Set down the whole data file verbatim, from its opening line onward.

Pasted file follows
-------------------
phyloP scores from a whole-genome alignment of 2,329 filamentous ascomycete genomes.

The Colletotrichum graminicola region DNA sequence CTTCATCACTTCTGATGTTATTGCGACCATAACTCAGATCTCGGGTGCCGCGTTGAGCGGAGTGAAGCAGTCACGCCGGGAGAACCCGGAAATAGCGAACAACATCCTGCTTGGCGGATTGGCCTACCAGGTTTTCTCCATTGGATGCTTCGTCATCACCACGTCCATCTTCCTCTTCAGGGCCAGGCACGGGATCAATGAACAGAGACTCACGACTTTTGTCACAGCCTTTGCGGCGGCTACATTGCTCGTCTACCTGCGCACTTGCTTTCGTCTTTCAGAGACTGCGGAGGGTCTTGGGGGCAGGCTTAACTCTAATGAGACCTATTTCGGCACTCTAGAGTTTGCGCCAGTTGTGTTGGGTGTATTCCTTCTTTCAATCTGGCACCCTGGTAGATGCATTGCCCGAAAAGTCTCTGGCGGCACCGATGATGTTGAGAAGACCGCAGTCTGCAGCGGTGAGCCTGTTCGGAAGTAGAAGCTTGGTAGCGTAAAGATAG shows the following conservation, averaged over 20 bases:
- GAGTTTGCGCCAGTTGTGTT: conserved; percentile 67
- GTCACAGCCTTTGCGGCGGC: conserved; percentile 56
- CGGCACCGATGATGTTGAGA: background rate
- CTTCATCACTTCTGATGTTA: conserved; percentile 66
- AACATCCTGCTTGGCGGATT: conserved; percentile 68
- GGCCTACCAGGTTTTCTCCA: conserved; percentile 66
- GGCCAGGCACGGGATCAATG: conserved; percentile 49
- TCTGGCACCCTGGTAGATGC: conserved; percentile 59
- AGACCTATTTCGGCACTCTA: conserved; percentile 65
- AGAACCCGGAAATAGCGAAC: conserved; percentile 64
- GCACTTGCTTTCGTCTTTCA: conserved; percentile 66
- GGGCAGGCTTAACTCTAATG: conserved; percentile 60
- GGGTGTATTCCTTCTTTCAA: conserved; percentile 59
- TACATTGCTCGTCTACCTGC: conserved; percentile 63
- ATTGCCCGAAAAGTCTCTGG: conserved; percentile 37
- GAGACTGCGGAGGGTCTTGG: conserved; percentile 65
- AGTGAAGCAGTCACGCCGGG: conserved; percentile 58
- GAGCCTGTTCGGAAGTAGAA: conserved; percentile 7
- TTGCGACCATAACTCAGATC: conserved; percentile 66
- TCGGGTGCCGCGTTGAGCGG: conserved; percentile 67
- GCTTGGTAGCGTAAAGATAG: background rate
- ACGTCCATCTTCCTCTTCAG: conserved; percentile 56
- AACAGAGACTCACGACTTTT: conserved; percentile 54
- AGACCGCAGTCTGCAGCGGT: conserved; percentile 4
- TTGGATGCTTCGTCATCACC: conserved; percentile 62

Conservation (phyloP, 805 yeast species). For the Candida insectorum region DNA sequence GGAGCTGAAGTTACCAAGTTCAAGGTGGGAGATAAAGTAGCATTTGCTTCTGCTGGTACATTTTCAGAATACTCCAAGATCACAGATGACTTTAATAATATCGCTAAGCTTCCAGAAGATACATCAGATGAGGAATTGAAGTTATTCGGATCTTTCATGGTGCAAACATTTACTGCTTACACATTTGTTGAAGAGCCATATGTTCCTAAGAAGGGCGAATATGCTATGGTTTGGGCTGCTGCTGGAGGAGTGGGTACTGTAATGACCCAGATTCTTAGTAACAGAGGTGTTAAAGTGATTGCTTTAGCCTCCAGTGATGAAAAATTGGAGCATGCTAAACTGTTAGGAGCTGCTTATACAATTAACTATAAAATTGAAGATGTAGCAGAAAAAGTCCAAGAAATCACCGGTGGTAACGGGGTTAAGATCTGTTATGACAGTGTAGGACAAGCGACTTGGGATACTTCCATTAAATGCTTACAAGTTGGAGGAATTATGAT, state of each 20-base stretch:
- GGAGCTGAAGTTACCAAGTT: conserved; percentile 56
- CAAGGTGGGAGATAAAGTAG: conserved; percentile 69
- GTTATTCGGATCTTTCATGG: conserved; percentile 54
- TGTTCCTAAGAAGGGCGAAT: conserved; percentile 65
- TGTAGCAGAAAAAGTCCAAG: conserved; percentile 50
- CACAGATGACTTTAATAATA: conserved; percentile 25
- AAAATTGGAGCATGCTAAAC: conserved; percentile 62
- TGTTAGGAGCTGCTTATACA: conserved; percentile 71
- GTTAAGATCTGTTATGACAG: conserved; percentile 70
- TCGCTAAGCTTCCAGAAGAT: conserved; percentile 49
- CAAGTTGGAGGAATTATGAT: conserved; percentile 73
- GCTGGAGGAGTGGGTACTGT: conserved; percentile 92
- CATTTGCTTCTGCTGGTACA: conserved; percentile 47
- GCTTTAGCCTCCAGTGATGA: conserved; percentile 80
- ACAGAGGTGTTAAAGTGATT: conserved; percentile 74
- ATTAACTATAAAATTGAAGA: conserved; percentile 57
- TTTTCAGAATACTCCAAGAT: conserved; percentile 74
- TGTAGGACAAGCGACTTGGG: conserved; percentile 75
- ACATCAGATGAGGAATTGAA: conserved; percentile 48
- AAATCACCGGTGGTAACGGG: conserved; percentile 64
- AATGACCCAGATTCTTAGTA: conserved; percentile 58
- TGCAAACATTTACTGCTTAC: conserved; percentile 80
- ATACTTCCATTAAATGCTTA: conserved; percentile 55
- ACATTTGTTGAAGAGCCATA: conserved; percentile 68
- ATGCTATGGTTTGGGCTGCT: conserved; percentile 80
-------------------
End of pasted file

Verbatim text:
phyloP scores from a whole-genome alignment of 2,329 filamentous ascomycete genomes.

The Colletotrichum graminicola region DNA sequence CTTCATCACTTCTGATGTTATTGCGACCATAACTCAGATCTCGGGTGCCGCGTTGAGCGGAGTGAAGCAGTCACGCCGGGAGAACCCGGAAATAGCGAACAACATCCTGCTTGGCGGATTGGCCTACCAGGTTTTCTCCATTGGATGCTTCGTCATCACCACGTCCATCTTCCTCTTCAGGGCCAGGCACGGGATCAATGAACAGAGACTCACGACTTTTGTCACAGCCTTTGCGGCGGCTACATTGCTCGTCTACCTGCGCACTTGCTTTCGTCTTTCAGAGACTGCGGAGGGTCTTGGGGGCAGGCTTAACTCTAATGAGACCTATTTCGGCACTCTAGAGTTTGCGCCAGTTGTGTTGGGTGTATTCCTTCTTTCAATCTGGCACCCTGGTAGATGCATTGCCCGAAAAGTCTCTGGCGGCACCGATGATGTTGAGAAGACCGCAGTCTGCAGCGGTGAGCCTGTTCGGAAGTAGAAGCTTGGTAGCGTAAAGATAG shows the following conservation, averaged over 20 bases:
- GAGTTTGCGCCAGTTGTGTT: conserved; percentile 67
- GTCACAGCCTTTGCGGCGGC: conserved; percentile 56
- CGGCACCGATGATGTTGAGA: background rate
- CTTCATCACTTCTGATGTTA: conserved; percentile 66
- AACATCCTGCTTGGCGGATT: conserved; percentile 68
- GGCCTACCAGGTTTTCTCCA: conserved; percentile 66
- GGCCAGGCACGGGATCAATG: conserved; percentile 49
- TCTGGCACCCTGGTAGATGC: conserved; percentile 59
- AGACCTATTTCGGCACTCTA: conserved; percentile 65
- AGAACCCGGAAATAGCGAAC: conserved; percentile 64
- GCACTTGCTTTCGTCTTTCA: conserved; percentile 66
- GGGCAGGCTTAACTCTAATG: conserved; percentile 60
- GGGTGTATTCCTTCTTTCAA: conserved; percentile 59
- TACATTGCTCGTCTACCTGC: conserved; percentile 63
- ATTGCCCGAAAAGTCTCTGG: conserved; percentile 37
- GAGACTGCGGAGGGTCTTGG: conserved; percentile 65
- AGTGAAGCAGTCACGCCGGG: conserved; percentile 58
- GAGCCTGTTCGGAAGTAGAA: conserved; percentile 7
- TTGCGACCATAACTCAGATC: conserved; percentile 66
- TCGGGTGCCGCGTTGAGCGG: conserved; percentile 67
- GCTTGGTAGCGTAAAGATAG: background rate
- ACGTCCATCTTCCTCTTCAG: conserved; percentile 56
- AACAGAGACTCACGACTTTT: conserved; percentile 54
- AGACCGCAGTCTGCAGCGGT: conserved; percentile 4
- TTGGATGCTTCGTCATCACC: conserved; percentile 62

Conservation (phyloP, 805 yeast species). For the Candida insectorum region DNA sequence GGAGCTGAAGTTACCAAGTTCAAGGTGGGAGATAAAGTAGCATTTGCTTCTGCTGGTACATTTTCAGAATACTCCAAGATCACAGATGACTTTAATAATATCGCTAAGCTTCCAGAAGATACATCAGATGAGGAATTGAAGTTATTCGGATCTTTCATGGTGCAAACATTTACTGCTTACACATTTGTTGAAGAGCCATATGTTCCTAAGAAGGGCGAATATGCTATGGTTTGGGCTGCTGCTGGAGGAGTGGGTACTGTAATGACCCAGATTCTTAGTAACAGAGGTGTTAAAGTGATTGCTTTAGCCTCCAGTGATGAAAAATTGGAGCATGCTAAACTGTTAGGAGCTGCTTATACAATTAACTATAAAATTGAAGATGTAGCAGAAAAAGTCCAAGAAATCACCGGTGGTAACGGGGTTAAGATCTGTTATGACAGTGTAGGACAAGCGACTTGGGATACTTCCATTAAATGCTTACAAGTTGGAGGAATTATGAT, state of each 20-base stretch:
- GGAGCTGAAGTTACCAAGTT: conserved; percentile 56
- CAAGGTGGGAGATAAAGTAG: conserved; percentile 69
- GTTATTCGGATCTTTCATGG: conserved; percentile 54
- TGTTCCTAAGAAGGGCGAAT: conserved; percentile 65
- TGTAGCAGAAAAAGTCCAAG: conserved; percentile 50
- CACAGATGACTTTAATAATA: conserved; percentile 25
- AAAATTGGAGCATGCTAAAC: conserved; percentile 62
- TGTTAGGAGCTGCTTATACA: conserved; percentile 71
- GTTAAGATCTGTTATGACAG: conserved; percentile 70
- TCGCTAAGCTTCCAGAAGAT: conserved; percentile 49
- CAAGTTGGAGGAATTATGAT: conserved; percentile 73
- GCTGGAGGAGTGGGTACTGT: conserved; percentile 92
- CATTTGCTTCTGCTGGTACA: conserved; percentile 47
- GCTTTAGCCTCCAGTGATGA: conserved; percentile 80
- ACAGAGGTGTTAAAGTGATT: conserved; percentile 74
- ATTAACTATAAAATTGAAGA: conserved; percentile 57
- TTTTCAGAATACTCCAAGAT: conserved; percentile 74
- TGTAGGACAAGCGACTTGGG: conserved; percentile 75
- ACATCAGATGAGGAATTGAA: conserved; percentile 48
- AAATCACCGGTGGTAACGGG: conserved; percentile 64
- AATGACCCAGATTCTTAGTA: conserved; percentile 58
- TGCAAACATTTACTGCTTAC: conserved; percentile 80
- ATACTTCCATTAAATGCTTA: conserved; percentile 55
- ACATTTGTTGAAGAGCCATA: conserved; percentile 68
- ATGCTATGGTTTGGGCTGCT: conserved; percentile 80